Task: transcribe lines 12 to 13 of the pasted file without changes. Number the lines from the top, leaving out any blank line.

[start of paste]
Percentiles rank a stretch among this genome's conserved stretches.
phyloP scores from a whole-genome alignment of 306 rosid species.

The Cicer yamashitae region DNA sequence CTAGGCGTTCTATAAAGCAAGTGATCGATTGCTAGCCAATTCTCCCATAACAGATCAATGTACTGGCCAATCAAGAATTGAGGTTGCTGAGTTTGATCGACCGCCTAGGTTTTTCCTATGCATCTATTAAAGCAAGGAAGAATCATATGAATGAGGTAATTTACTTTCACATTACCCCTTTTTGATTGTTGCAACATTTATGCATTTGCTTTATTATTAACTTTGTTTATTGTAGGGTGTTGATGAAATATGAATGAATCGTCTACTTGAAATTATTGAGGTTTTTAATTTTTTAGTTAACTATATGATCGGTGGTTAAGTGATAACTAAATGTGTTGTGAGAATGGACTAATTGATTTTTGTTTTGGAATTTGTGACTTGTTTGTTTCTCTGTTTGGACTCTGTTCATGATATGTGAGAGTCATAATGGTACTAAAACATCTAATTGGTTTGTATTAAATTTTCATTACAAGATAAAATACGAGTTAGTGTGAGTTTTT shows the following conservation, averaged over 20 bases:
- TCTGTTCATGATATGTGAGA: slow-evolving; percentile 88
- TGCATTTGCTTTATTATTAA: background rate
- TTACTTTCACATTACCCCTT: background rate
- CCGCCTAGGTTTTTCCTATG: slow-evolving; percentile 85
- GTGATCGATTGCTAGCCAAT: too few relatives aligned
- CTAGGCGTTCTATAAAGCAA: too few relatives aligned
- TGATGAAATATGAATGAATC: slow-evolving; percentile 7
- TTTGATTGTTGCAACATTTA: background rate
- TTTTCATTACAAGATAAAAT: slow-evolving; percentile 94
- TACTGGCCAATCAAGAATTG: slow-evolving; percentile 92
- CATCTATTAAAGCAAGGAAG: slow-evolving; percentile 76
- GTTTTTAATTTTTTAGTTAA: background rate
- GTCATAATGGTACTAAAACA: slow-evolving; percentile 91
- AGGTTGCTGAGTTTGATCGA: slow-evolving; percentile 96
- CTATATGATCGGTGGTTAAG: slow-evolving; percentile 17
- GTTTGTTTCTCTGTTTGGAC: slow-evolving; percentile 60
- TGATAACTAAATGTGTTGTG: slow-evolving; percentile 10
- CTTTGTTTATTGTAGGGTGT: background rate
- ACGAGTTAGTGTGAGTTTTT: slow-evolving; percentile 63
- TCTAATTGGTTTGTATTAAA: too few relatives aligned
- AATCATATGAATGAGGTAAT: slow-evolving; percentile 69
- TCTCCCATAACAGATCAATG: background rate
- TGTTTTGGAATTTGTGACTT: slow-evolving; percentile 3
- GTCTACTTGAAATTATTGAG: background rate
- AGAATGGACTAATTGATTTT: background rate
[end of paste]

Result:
- TTTTCATTACAAGATAAAAT: slow-evolving; percentile 94
- TACTGGCCAATCAAGAATTG: slow-evolving; percentile 92